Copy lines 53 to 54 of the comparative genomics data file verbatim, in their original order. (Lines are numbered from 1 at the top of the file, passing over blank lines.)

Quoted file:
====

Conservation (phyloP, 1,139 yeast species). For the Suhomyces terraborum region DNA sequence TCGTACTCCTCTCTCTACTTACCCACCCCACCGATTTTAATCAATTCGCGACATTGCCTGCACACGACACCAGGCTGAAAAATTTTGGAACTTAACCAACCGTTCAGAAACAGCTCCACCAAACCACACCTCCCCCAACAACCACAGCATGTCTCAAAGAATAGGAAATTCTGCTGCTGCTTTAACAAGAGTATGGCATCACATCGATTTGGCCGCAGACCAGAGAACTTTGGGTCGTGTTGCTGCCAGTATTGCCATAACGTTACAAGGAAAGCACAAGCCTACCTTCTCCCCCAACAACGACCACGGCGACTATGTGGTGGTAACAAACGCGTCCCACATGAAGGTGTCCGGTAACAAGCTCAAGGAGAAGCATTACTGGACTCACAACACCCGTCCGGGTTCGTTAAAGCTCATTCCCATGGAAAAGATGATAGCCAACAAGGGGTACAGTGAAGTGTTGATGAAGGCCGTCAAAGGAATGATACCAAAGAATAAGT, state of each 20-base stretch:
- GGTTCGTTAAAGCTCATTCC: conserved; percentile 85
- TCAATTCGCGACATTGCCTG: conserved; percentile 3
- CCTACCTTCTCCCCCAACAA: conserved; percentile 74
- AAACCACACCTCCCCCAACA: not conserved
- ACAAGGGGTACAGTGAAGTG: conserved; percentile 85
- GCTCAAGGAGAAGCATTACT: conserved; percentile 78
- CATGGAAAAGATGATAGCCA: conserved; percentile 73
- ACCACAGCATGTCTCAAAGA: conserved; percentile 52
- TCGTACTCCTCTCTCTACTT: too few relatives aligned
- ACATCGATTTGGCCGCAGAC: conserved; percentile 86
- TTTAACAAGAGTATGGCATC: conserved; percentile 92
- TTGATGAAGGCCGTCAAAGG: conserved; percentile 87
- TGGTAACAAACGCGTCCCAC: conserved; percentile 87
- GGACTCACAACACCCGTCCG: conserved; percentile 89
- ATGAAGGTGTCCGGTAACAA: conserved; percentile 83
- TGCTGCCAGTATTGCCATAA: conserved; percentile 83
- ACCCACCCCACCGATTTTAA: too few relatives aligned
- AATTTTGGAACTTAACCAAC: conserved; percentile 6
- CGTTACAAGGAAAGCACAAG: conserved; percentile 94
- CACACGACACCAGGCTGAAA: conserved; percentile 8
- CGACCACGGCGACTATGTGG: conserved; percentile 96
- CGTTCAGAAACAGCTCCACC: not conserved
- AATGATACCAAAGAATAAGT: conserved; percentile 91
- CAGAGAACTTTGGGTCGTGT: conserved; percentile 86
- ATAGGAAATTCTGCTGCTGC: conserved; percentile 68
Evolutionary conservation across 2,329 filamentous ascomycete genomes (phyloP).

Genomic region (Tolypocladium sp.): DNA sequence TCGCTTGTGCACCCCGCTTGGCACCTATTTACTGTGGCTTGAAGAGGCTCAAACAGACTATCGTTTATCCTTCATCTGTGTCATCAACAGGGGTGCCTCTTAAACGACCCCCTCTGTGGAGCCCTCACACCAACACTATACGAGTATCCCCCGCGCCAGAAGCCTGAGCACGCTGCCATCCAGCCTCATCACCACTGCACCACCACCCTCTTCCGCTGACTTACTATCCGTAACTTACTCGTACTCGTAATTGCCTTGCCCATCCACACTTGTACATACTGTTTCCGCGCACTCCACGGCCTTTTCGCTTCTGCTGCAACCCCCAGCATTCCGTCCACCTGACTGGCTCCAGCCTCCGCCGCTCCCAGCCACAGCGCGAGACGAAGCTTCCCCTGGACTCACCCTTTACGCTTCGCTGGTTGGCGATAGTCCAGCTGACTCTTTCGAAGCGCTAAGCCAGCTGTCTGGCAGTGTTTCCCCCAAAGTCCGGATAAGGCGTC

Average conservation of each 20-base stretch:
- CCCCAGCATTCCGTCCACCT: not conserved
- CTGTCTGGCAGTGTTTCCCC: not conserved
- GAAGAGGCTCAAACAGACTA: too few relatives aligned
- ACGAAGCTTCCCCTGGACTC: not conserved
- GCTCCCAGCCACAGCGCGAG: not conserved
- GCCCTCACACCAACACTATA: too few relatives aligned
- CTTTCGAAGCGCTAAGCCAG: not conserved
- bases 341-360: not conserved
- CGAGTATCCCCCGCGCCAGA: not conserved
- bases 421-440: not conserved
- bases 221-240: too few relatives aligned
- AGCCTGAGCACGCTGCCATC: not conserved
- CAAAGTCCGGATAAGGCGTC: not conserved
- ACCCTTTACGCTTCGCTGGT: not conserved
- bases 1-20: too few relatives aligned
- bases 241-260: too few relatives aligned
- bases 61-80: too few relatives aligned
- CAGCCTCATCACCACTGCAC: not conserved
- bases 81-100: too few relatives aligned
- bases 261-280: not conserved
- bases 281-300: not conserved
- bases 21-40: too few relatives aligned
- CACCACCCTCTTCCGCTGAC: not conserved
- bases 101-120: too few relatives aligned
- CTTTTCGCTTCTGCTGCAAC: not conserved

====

- bases 101-120: too few relatives aligned
- CTTTTCGCTTCTGCTGCAAC: not conserved